Organized first in 2006, San Francisco Design Week (SFDW) is a “week of events highlighting the diversity and professionalism of the design community around the bay” led by the San Francisco chapter of AIGA in partnership with Adobe and the local chapters of the the American Institute of Architects (AIA), the Industrial Designers Society of America (IDSA), the Interaction Design Association (IxDA), and the Society for Environmental Graphic Design (SEGD). Its goal is to “raise public awareness of the impact that all design-graphic, product, interior, fashion, architecture, advertising, et cetera-has in the San Francisco Bay Area.” We reported on the event’s identity last year. This year, AIGA SF worked with Manual to design a logo that would be established as a consistent mark for all future SFDW events as well as the creative campaign for this year’s edition, which kicks off today.
When approaching the logo design, we looked to steer clear of any obvious visual clichés associated with San Francisco. Hills, fog, bridges, cable cars had all been done in previous years campaigns, and we felt it unnecessary. It was more important to us to create a strong typographic logo than could stand on its own. Much like other design week identities for other international cities such as London Design Festival, and Tokyo Design week.
The resulting logo was based upon a very abstract influence: We were initially looking at the rows of houses set in hillsides of San Francisco and noticed the layered, terraced visual appearance. Two words also came up when assessing and interpreting any meaning within logo: “highlighting” and “emerging.” While these are arguably tenuous links to Design Week, the ideas of “highlighting” design, and designers “emerging” (various design studios opening their doors to the public for studio tours) seemed appropriate. But really this was internal rationalization — the fact is, the AIGA felt it was simply a strong mark.
— Commentary from Tom Crabtree, Creative Director of Manual
I like the idea of creating a logo that establishes a consistent link from year to year, serving as the endorser mark of the event more than the leading visual element. The resulting logo is a simple typographic execution that, surprisingly, manages to capture a feel for the city. When I first saw it I thought of the effect that walking up a hill has, where you only see the tops of the building on the block ahead and I also thought it was another way of portraying fog, last year’s inspiration, where things are only partially visible. My only complaint would be about the font and style chosen — slightly too generic and perhaps not bold enough to fill in the bars better; it also looks as if the spacing to the right of each word is smaller than to its left. Nonetheless, it’s a strong anchor to allow each year’s campaign to be its own thing.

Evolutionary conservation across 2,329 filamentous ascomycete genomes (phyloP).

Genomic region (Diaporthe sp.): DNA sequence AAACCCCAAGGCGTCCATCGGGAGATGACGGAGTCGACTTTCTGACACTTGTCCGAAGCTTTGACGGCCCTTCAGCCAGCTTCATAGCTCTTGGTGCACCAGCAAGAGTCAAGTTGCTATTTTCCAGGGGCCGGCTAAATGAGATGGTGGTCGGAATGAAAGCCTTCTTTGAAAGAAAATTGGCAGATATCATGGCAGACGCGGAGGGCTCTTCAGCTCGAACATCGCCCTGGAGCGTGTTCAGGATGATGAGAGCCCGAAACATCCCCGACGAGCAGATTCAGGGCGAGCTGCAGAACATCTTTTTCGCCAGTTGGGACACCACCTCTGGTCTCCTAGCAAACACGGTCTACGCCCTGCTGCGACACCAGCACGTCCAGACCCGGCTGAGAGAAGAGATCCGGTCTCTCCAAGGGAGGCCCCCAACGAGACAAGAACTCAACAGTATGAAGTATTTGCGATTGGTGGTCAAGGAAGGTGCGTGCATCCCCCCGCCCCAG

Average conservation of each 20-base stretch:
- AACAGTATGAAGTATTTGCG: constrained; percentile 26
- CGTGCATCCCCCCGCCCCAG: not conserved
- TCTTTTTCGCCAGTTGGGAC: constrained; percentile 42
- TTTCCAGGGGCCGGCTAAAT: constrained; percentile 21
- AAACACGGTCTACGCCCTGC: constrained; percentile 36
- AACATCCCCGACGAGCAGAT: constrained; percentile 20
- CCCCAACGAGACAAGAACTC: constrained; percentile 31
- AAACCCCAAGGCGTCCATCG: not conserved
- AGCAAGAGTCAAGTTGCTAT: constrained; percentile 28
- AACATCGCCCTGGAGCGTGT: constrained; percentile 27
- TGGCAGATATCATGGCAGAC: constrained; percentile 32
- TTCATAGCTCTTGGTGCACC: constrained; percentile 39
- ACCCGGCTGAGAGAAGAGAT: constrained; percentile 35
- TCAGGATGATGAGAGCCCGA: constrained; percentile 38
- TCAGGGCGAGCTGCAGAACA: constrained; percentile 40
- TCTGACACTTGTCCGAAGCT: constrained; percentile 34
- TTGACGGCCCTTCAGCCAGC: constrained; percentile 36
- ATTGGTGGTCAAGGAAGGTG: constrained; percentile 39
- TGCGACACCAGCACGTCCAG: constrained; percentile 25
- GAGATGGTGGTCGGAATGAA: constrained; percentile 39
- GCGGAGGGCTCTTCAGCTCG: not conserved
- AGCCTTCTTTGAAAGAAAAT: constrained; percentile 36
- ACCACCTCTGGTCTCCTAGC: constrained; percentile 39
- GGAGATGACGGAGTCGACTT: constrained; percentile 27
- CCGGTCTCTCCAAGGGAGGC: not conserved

For the marketing communications, we set out to visualize design in the context of San Francisco. We attempted to capture, in a series of images, the various disciplines of design in SF. Rather than focus on design as a finished state, we explored the idea of design as an ongoing process of exploration, inspiration, and application of technique.
Borrowing materials and samples from various SF design studios (FuseProject, Ammunition, IwamotoScott Architecture, Mike & Maaike to name a few) we chose to celebrate the ad hoc “stuff” of design and elevate its status by having it photographed it in a very polished style. The unfinished nature of the materials, and the sophisticated visual execution provided an interesting visual relationship. Continuing the use of the acronym SFDW from previous years, we designed a set of custom typographic tiles which we had laser cut from wood, and incorporated these into the photographic diorama. Quite different in style from the San Francisco Design Week logo we had designed.
The campaign for this year — with hero photography by Michael O’Neal — has a remarkable contrast with the high-end gloss depiction of rudimentary design stuff. It’s amazing how you can elevate anything with the right amount of sexy lighting and backdrops. I love the concept of creating this little world of design minutia and elevating it to what many hope their work is seen as: if not art, at least something worth paying attention to. The other great element on the campaign is the set of laser-cut tiles with the initials of the event; cool and abstract and also indicative of the kind of diversity that SFDW tries to promote. Overall, it’s a great look to get local designers and the general public excited about the event.